435 King Street East, Cambridge, ON
Stampede features a new installation by Barbara Hobot that marks a shift from the artist’s sculptural use of fabric and fur. The show combines three unique elements: a vinyl drawing referencing tomb engravings from the 16th century, a wall-mounted installation of over one hundred hand-crafted golden worms and a trinity of custom printed urban hoodies. Mixing ecclesiastical imagery with hip-hop fashion and her own irrational fear of earthworms, the artist explores unexpected connections between our desire for worldly goods and our inability to take it all with us into the afterlife.
Barbara Hobot holds an MFA from Western University and a BA in Fine Arts from the University of Waterloo. She has shown her work most recently at AKA Artist Run, Saskatoon; Elora Centre for the Arts; Art Gallery of Windsor, and DNA Artspace, London. Earlier shows were held at Art Mûr, Montreal; Harbourfront Centre, Toronto; Galerie Kurt im Hirsch, Berlin; Chiellerie Gallery, Amsterdam; and Weglowa Art Studios, Bialystok. Hobot has participated in artist residencies in Canada, the United States, and Europe. Exhibitions in 2016 include Strong Bonds at the University of Waterloo Art Gallery, a group show at the Kitchener-Waterloo Art Gallery, and a solo exhibition at Olga Korper Gallery, Toronto. She is the recipient of awards from the Ontario Arts Council and numerous academic scholarships. Hobot lives and works in Kitchener and is represented by Olga Korper Gallery.
List of Works
Stampede, 2009. Epoxy modeling clay, metallic pigment
Get Rich or Die Trying, 2009. Hand printed sweatshirts
Transi of Ralph Hamsterley, 2009. Vinyl
Ralph Hamsterley (d. 1518) was the rector of Oddington church in Gloucestershire and a fellow of Merton College in Oxford, England. This vinyl drawing is based on a memorial brass that was commissioned by Hamsterley and engraved circa 1510, years before his death.
Stampede debuts a new installation by Barbara Hobot. Although marking a shift from Hobot’s sculptural use of fabric and fur, this new body of work is a continuation of the artist’s search for meaning in the connection between luxury and death. The exhibition combines three unique elements: 15th and 16th century transi tombs, contemporary hip hop fashion, and the artist’s irrational fear of earthworms.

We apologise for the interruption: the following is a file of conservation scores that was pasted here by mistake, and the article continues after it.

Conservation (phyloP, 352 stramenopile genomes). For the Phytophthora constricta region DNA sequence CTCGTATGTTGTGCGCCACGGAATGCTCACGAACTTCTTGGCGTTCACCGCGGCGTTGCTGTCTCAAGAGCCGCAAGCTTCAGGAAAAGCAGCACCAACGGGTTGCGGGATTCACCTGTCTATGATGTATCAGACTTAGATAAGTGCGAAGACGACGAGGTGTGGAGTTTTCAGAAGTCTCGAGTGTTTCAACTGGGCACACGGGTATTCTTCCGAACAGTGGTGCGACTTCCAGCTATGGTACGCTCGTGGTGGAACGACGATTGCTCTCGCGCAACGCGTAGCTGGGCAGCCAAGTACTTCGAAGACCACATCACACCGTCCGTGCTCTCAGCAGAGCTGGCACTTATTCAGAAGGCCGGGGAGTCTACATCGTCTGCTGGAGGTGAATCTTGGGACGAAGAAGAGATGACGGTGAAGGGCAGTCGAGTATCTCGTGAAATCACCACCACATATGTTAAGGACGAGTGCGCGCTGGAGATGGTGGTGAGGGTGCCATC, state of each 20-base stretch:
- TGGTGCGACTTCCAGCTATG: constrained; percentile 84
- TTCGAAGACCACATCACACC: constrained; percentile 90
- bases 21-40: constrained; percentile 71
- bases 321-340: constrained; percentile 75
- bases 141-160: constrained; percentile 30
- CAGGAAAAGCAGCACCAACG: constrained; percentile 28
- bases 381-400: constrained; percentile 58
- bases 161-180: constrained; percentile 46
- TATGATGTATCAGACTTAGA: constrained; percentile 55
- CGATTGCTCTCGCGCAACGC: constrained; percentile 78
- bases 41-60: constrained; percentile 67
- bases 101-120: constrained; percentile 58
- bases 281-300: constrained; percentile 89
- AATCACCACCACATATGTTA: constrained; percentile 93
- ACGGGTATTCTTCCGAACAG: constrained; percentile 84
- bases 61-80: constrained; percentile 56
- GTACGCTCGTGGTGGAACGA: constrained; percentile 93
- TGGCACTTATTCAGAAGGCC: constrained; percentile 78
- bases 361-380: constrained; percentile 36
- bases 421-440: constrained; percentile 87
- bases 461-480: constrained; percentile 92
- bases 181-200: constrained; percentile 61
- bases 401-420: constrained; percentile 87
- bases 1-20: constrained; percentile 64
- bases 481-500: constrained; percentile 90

Prevalent in Western Europe after the horrors of the Black Plague, transis were tombs or headstone engravings commissioned for the ecclesiastic or elite that depicted the deceased, not as a revered member of society, but rather as a decomposing body writhing with frogs, snakes, and worms. Often inscribed with texts forewarning viewers of their immanent fate, the transi became a way for the pious and proud to show humility before reaching the afterlife. Hobot’s vinyl wall drawing, Transi of Ralph Hamsterley, is an altered depiction of just such a transi – that of Ralph Hamsterly, rector of Oddington church, England (d. 1518).
In Get Rich or Die Trying, Hobot references the contemporary fashion trend of decorated hoodie sweatshirts, often patterned with images of skulls and dollar signs. Instead, Hobot’s sweatshirts are patterned with images of gold worms. They become a kind of modern day shroud, ironically highlighting the unusual disjuncture between symbols of death and those of excessive luxury.
In the third element of her installation, Stampede, Hobot has handcrafted over one hundred earthworms out of epoxy modeling clay, which appear to be running amok on the gallery wall. Describing their mass congregation as a “worm uprising”, the artist has anointed each worm with a golden finish and adorned some with the most treasured of invertebrate bling: rhinestones. Their extravagant appearance and insurgent formation positions the worm no longer as a lowly creature, but an object of beauty and force to be reckoned with. As one French 15th century epitaph reads; “Miserable one, what reason have you to be proud? / Soon you will be as we / A fetid cadaver, food for worms”.